Guard your nine-digit ID number

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Everybody asks for it, but few need to have it. Everyone from employers to utility providers will request your Social Security number, or SSN. Only certain entities can legally require you to provide your SSN, while others simply can refuse service if you don’t disclose it. Then there are situations in which you never want to reveal your nine-digit identifier.

Be stingy about giving it out.

“Essentially the Social Security number is the No. 1 key to identity theft. Without a Social Security number, fraudsters are going to be quite limited in what they can do,” says Paul Stephens, director of policy and advocacy at the Privacy Rights Clearinghouse. Fraudsters can still access existing accounts, he explains, but it will be hard for them to open new accounts without it.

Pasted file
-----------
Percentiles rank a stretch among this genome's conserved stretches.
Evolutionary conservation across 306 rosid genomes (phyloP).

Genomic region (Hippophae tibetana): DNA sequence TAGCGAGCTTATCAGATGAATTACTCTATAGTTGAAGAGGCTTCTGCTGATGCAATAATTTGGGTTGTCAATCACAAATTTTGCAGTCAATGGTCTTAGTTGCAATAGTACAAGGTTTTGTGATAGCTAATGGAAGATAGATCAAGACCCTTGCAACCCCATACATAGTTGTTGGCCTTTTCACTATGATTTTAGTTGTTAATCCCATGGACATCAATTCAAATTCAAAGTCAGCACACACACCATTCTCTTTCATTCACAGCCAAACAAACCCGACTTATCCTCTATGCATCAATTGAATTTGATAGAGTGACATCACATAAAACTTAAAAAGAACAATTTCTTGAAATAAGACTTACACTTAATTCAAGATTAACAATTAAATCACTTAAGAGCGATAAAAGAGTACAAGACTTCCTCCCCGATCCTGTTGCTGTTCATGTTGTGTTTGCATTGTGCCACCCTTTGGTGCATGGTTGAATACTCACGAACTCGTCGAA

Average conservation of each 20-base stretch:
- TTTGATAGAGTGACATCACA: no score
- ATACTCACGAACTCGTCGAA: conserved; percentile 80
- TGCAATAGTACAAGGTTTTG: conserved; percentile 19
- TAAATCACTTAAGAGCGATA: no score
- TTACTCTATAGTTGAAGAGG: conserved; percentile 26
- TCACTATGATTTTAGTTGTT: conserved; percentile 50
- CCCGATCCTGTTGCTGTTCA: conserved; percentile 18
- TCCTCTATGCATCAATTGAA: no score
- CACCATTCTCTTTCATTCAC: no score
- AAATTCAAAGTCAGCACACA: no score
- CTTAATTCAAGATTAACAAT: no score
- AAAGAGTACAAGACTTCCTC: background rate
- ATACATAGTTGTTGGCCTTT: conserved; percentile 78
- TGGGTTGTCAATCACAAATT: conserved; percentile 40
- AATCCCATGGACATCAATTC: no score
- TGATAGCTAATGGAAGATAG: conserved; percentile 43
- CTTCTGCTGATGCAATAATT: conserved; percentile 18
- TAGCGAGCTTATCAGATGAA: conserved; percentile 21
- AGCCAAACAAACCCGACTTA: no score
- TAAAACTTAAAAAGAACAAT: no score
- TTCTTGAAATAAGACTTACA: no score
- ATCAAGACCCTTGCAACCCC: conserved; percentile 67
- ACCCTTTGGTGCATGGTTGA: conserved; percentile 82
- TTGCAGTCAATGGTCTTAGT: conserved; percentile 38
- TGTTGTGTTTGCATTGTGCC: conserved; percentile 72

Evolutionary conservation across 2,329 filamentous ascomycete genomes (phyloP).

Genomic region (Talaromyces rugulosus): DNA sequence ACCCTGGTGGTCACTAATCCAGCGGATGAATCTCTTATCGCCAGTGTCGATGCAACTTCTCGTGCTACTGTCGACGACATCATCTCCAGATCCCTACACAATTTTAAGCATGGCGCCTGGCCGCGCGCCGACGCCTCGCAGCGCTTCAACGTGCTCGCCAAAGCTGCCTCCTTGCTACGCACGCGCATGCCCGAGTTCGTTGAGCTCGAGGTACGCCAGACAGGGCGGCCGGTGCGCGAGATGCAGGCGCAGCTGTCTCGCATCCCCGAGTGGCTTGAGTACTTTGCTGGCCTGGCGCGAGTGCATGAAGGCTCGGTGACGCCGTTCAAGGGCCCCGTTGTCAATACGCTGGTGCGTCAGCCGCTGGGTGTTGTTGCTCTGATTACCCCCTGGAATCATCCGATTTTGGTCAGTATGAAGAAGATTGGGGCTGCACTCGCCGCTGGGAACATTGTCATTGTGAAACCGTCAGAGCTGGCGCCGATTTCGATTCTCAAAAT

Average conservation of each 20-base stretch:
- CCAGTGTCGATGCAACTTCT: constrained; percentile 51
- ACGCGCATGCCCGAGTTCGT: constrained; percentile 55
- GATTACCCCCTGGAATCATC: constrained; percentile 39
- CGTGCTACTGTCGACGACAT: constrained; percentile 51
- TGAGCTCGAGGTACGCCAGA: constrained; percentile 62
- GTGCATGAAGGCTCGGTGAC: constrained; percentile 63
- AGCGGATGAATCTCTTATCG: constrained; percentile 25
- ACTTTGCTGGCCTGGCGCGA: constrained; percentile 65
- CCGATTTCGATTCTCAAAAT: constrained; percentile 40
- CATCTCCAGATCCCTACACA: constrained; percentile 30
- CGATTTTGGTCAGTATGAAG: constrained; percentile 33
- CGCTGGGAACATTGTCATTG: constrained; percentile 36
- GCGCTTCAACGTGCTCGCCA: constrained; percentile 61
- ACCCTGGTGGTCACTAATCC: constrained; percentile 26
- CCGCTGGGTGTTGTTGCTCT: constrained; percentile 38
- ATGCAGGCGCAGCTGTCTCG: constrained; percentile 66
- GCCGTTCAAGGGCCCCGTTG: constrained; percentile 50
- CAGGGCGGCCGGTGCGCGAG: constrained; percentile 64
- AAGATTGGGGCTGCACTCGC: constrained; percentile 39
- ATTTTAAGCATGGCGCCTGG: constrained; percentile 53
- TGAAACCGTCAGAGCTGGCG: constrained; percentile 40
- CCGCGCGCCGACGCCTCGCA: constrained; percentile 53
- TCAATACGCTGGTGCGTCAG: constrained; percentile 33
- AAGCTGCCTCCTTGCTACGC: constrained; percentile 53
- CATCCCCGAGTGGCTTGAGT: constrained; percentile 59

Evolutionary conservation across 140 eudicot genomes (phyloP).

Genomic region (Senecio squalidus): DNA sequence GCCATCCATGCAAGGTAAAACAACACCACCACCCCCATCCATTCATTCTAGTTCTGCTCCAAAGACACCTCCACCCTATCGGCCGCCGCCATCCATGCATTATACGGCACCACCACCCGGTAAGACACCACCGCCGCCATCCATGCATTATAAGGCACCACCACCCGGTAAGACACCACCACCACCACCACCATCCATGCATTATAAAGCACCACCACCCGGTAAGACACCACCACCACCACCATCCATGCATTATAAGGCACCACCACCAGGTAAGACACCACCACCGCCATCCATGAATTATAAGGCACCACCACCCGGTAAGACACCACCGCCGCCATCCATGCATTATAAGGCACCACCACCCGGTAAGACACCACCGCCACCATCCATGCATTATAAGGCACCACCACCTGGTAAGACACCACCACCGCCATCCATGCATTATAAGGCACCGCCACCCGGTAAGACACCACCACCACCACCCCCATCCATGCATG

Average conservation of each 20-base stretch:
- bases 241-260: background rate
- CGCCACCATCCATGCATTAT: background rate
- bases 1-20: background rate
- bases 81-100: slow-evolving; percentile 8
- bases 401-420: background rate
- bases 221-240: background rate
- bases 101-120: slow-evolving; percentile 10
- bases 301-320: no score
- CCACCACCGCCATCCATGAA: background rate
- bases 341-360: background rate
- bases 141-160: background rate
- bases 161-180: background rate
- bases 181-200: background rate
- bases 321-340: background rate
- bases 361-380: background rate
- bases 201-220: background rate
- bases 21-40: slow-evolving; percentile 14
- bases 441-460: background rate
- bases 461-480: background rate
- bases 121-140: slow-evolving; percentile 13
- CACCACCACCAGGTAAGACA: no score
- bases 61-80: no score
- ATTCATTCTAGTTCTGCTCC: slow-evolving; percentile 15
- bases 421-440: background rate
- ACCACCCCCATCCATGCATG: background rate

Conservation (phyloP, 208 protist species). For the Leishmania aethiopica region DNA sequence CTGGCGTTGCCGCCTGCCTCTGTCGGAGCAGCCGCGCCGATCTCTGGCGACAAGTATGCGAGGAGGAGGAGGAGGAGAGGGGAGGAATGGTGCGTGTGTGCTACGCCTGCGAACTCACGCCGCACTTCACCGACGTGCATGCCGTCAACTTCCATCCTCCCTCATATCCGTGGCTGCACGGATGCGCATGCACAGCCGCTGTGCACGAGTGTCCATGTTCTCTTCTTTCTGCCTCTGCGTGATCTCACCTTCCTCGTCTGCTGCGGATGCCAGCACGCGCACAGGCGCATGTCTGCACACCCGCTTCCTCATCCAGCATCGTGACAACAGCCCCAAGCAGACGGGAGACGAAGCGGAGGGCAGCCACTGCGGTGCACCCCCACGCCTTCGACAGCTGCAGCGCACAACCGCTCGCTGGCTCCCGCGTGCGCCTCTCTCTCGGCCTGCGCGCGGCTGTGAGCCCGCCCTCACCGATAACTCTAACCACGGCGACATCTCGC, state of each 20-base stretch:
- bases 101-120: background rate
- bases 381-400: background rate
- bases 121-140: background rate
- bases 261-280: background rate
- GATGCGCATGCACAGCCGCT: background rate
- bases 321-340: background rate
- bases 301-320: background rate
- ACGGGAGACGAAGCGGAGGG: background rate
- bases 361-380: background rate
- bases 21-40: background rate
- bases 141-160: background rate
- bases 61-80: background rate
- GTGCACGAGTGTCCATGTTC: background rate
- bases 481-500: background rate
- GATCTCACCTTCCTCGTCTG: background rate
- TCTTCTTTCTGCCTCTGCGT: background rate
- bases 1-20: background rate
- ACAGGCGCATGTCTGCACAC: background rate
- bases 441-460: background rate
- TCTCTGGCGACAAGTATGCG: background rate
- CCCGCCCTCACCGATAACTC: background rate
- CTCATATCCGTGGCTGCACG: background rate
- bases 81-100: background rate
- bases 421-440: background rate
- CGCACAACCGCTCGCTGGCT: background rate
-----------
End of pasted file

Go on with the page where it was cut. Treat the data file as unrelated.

Learn when you need to disclose your SSN and how you can avoid giving out too much personal information by heeding some simple guidelines.

When it’s needed
In some situations, you may be legally required to provide your Social Security number to obtain a service or benefit.

Examples: Your Social Security number is required for tax reporting; in compliance with the Patriot Act, such as when you open a bank account; for employment reporting; to get an extension of credit; or to acquire a driver’s license, Stephens says. The driver’s license number should not be the same as your SSN.

Tip: Get the Department of Motor Vehicles to change your driver’s license number if you have an old license that uses your Social Security number as the driver’s license number.

“You’ll probably have to pay a fee for that, but it certainly is a good idea to do that. Of course, if you’re close to your time for a renewal, they will reissue it with a new number automatically,” says Stephens.